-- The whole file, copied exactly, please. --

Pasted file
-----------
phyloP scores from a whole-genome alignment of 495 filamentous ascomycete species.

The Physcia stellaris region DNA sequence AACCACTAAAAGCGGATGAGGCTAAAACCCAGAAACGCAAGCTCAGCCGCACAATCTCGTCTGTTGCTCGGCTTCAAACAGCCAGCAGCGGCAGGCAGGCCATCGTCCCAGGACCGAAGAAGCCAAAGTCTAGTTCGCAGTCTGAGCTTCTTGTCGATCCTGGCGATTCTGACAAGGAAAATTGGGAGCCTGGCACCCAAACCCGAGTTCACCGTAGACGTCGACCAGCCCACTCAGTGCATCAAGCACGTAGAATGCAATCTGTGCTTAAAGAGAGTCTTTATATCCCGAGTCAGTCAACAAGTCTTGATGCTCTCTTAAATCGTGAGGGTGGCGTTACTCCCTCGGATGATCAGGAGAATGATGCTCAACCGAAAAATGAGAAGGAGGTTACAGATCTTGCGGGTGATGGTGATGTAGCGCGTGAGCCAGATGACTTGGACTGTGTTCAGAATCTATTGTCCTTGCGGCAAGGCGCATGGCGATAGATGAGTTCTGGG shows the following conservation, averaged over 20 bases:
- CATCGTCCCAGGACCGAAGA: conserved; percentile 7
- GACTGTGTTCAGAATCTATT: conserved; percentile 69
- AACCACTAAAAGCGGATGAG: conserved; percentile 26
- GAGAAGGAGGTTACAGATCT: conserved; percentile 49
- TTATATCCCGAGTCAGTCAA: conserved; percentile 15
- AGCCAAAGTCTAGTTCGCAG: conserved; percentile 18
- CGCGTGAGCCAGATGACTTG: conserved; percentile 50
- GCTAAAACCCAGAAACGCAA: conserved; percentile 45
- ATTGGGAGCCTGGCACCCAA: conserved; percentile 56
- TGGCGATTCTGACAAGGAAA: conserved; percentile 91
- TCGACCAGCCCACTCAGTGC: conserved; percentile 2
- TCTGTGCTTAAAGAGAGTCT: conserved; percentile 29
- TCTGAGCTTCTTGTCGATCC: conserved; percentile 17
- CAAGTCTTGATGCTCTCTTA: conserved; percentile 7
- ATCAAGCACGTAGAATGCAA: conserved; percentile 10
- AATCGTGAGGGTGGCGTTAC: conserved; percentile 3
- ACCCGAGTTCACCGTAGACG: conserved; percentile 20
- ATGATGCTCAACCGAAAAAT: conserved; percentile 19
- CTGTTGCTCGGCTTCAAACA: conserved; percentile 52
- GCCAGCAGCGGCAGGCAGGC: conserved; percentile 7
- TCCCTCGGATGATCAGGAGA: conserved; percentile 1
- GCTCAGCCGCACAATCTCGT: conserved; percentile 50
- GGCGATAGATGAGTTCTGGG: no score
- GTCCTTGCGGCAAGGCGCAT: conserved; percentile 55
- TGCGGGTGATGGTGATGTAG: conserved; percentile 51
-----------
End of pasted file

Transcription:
phyloP scores from a whole-genome alignment of 495 filamentous ascomycete species.

The Physcia stellaris region DNA sequence AACCACTAAAAGCGGATGAGGCTAAAACCCAGAAACGCAAGCTCAGCCGCACAATCTCGTCTGTTGCTCGGCTTCAAACAGCCAGCAGCGGCAGGCAGGCCATCGTCCCAGGACCGAAGAAGCCAAAGTCTAGTTCGCAGTCTGAGCTTCTTGTCGATCCTGGCGATTCTGACAAGGAAAATTGGGAGCCTGGCACCCAAACCCGAGTTCACCGTAGACGTCGACCAGCCCACTCAGTGCATCAAGCACGTAGAATGCAATCTGTGCTTAAAGAGAGTCTTTATATCCCGAGTCAGTCAACAAGTCTTGATGCTCTCTTAAATCGTGAGGGTGGCGTTACTCCCTCGGATGATCAGGAGAATGATGCTCAACCGAAAAATGAGAAGGAGGTTACAGATCTTGCGGGTGATGGTGATGTAGCGCGTGAGCCAGATGACTTGGACTGTGTTCAGAATCTATTGTCCTTGCGGCAAGGCGCATGGCGATAGATGAGTTCTGGG shows the following conservation, averaged over 20 bases:
- CATCGTCCCAGGACCGAAGA: conserved; percentile 7
- GACTGTGTTCAGAATCTATT: conserved; percentile 69
- AACCACTAAAAGCGGATGAG: conserved; percentile 26
- GAGAAGGAGGTTACAGATCT: conserved; percentile 49
- TTATATCCCGAGTCAGTCAA: conserved; percentile 15
- AGCCAAAGTCTAGTTCGCAG: conserved; percentile 18
- CGCGTGAGCCAGATGACTTG: conserved; percentile 50
- GCTAAAACCCAGAAACGCAA: conserved; percentile 45
- ATTGGGAGCCTGGCACCCAA: conserved; percentile 56
- TGGCGATTCTGACAAGGAAA: conserved; percentile 91
- TCGACCAGCCCACTCAGTGC: conserved; percentile 2
- TCTGTGCTTAAAGAGAGTCT: conserved; percentile 29
- TCTGAGCTTCTTGTCGATCC: conserved; percentile 17
- CAAGTCTTGATGCTCTCTTA: conserved; percentile 7
- ATCAAGCACGTAGAATGCAA: conserved; percentile 10
- AATCGTGAGGGTGGCGTTAC: conserved; percentile 3
- ACCCGAGTTCACCGTAGACG: conserved; percentile 20
- ATGATGCTCAACCGAAAAAT: conserved; percentile 19
- CTGTTGCTCGGCTTCAAACA: conserved; percentile 52
- GCCAGCAGCGGCAGGCAGGC: conserved; percentile 7
- TCCCTCGGATGATCAGGAGA: conserved; percentile 1
- GCTCAGCCGCACAATCTCGT: conserved; percentile 50
- GGCGATAGATGAGTTCTGGG: no score
- GTCCTTGCGGCAAGGCGCAT: conserved; percentile 55
- TGCGGGTGATGGTGATGTAG: conserved; percentile 51